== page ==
Sunday, November 4, 2007

The poet with no voice.

The poet with no voice.


I saw Maya Angelou on TV the other day. (If the question is, “were you watching the Martha Stewart show?” The answer is sadly enough, “yes.”) She is perhaps America’s most treasured living poet and is known the world over for her ability to write and speak.


What was interesting about the short interview was that at one point in her life Angelou had not spoken. In fact, from the ages of 7-13 she was a voluntary mute. Not a word escaped her lips, even when an elementary teacher tried to slap her face hard enough to make her speak. You see, Angelou was molested as a child. When the man passed away, she thought she had killed him with her voice. So from that point on she did not speak.


There are probably a million good ideas within the sadness of this tale but the one that struck me most was the lesson about gifts. Angelou’s strongest passion, the thing she would call her reason to be, is her words. She is a public speaker, an orator that has moved presidents and even nations at times. And yet for six years she did not share a single word.


Her gift was stolen. Perhaps only temporarily, but it was stolen nonetheless. Maybe you’ve got a gift too that has been stolen. I think that happens more than we like to admit. Maybe there’s some hurt associated with that gift. You’re a musician that could never please your father so you gave up the piano. An artist whose work caused pain somehow so you gave up the paint brushes. I don’t know how it happened to you, but because my name is in the address of this blog, I’ll tell you how it happened to me.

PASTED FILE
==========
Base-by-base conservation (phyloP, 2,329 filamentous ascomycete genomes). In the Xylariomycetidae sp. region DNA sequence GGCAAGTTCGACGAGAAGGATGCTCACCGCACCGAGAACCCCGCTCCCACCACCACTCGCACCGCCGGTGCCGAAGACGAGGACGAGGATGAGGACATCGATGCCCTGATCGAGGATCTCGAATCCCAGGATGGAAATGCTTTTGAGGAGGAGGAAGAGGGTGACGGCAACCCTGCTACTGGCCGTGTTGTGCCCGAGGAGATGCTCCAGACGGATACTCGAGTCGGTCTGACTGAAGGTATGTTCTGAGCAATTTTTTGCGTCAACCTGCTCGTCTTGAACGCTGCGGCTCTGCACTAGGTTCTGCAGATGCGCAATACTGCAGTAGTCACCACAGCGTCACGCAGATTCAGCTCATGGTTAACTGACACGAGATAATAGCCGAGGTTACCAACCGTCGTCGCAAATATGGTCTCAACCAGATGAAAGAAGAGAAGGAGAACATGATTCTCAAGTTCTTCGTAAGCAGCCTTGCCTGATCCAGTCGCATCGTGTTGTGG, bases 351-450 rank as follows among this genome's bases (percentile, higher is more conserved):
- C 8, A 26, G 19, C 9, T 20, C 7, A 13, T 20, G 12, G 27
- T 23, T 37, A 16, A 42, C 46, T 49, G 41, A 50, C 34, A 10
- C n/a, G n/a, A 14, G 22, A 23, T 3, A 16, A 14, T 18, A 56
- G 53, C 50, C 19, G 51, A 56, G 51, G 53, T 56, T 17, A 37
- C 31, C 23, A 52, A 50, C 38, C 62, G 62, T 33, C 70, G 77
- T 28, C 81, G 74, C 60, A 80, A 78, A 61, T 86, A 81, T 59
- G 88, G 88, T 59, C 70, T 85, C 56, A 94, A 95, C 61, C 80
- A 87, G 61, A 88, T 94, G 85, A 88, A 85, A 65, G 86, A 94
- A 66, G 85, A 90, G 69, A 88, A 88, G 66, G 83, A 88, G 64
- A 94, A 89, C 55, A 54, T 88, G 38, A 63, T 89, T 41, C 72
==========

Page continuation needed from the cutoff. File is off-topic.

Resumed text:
I used to use my words to interact with girls online. I used to post funny things, or insightful things in hopes that my approval addiction would get fed in some way. I even started sending out long, bibly emails to friends from church in hopes that they would tell me how holy I was. I misappropriated my greatest gift in a selfish desire to numb my wounds.


After a while, I realized what I was doing and decided to never do that again. The easiest way was to simply stop writing. I might have scribbled in a journal, but the swirling and twisting storm of words that seethed inside remained silent. My gift was stolen. There were too many thorn bushes planted by my one talent. I didn’t want to be anywhere near it.


I eventually couldn’t contain it any longer and asked God if I could write again. I asked him if he was cool with me writing, given my less than proud past. The answer was pretty simple. I felt like he said, “Do you know what I do when you write? I sing.”


So here’s my blog. And there’s your gift, waiting to be used. Don’t let it be stolen. You might have damaged it and bruised it in the past. Someone close to you may have tried to snuff it out.

But it’s there. Tired of being silent, desperate to sing.


2 comments:

bree said...

wow.
i feel really weird commenting on this just because i actually don't know you at all. i just happen to have randomly switched from reading scl to this one today.
anyway.

this really spoke to me. i wouldn't say i have a gift, but i do throughly enjoy writing. for some reason a few days ago, i decided i would stop writing altogether. [some reason translates to- i think i'm not a good writer and am obsessed with not failing] so, yea.

the connection between these two events is obvious. i'm really glad i read this.

Rebeccamh said...

I actually just blogged about this today. I know that this is 2 years old, and I'll say that every time I feel like commenting, but I'll also say thanks every time I comment too. So...thanks.